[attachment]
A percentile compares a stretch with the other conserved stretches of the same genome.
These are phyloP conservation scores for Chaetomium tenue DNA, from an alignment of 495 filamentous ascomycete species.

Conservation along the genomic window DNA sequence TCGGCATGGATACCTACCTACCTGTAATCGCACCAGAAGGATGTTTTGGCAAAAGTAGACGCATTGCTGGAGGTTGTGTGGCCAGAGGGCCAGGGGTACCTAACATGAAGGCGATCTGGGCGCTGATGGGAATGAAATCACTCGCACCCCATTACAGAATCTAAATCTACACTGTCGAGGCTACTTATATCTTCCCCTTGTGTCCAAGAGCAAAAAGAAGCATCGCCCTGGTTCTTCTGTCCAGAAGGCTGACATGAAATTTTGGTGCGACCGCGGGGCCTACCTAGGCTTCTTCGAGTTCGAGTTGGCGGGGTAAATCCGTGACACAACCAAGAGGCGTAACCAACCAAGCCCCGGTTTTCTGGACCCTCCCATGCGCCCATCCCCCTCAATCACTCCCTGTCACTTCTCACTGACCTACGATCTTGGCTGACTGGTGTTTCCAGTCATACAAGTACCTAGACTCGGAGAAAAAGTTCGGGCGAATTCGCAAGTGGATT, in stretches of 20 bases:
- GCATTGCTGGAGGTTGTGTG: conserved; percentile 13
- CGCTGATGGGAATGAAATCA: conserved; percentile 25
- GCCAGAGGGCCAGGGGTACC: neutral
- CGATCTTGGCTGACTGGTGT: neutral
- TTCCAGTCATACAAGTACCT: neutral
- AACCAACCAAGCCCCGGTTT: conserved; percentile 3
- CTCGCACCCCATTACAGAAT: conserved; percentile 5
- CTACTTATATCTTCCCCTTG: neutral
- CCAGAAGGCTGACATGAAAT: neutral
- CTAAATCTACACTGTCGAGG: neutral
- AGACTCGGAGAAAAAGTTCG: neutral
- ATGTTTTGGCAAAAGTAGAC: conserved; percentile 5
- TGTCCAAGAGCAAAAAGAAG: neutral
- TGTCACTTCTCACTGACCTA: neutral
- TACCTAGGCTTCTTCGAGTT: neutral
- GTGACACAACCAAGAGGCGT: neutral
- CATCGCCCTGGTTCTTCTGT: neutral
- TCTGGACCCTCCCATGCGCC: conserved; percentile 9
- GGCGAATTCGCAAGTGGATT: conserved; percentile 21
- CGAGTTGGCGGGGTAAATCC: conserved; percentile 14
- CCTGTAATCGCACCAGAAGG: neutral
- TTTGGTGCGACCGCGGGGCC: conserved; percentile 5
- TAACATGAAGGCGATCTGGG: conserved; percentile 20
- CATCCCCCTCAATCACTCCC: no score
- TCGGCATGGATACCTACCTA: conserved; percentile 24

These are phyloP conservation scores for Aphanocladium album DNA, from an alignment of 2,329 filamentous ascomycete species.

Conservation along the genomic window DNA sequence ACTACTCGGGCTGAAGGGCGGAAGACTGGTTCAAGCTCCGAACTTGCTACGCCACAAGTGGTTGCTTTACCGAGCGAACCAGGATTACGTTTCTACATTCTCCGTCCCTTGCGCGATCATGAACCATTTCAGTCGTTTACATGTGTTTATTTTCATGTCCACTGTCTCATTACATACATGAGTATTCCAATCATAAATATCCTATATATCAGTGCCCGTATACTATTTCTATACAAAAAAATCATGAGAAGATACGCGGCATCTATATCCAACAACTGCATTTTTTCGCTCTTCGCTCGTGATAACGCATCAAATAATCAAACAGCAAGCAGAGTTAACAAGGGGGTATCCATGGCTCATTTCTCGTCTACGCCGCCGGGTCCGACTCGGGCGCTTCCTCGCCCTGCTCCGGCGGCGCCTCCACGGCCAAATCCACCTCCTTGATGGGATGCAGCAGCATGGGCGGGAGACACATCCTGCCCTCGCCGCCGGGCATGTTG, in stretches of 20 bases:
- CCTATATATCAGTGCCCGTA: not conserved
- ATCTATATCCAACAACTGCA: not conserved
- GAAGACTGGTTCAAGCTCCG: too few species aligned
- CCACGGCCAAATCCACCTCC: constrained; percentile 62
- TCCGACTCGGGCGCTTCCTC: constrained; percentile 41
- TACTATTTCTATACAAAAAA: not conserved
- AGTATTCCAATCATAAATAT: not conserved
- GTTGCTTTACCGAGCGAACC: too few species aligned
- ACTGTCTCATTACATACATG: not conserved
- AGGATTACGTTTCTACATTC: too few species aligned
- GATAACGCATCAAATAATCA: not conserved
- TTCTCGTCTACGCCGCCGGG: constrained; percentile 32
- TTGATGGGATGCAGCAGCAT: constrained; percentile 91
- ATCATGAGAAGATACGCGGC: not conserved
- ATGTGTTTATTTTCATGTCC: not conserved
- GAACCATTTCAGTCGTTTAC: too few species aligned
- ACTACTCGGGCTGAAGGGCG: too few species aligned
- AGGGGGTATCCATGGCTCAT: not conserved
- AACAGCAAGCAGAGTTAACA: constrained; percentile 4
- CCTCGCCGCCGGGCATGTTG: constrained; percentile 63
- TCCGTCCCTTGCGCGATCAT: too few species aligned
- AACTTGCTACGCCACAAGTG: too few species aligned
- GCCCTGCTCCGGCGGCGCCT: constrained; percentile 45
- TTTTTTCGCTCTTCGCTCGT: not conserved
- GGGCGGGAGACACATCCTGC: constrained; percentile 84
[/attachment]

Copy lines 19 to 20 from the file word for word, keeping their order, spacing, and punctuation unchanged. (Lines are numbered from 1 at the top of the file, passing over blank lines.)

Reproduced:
- GTGACACAACCAAGAGGCGT: neutral
- CATCGCCCTGGTTCTTCTGT: neutral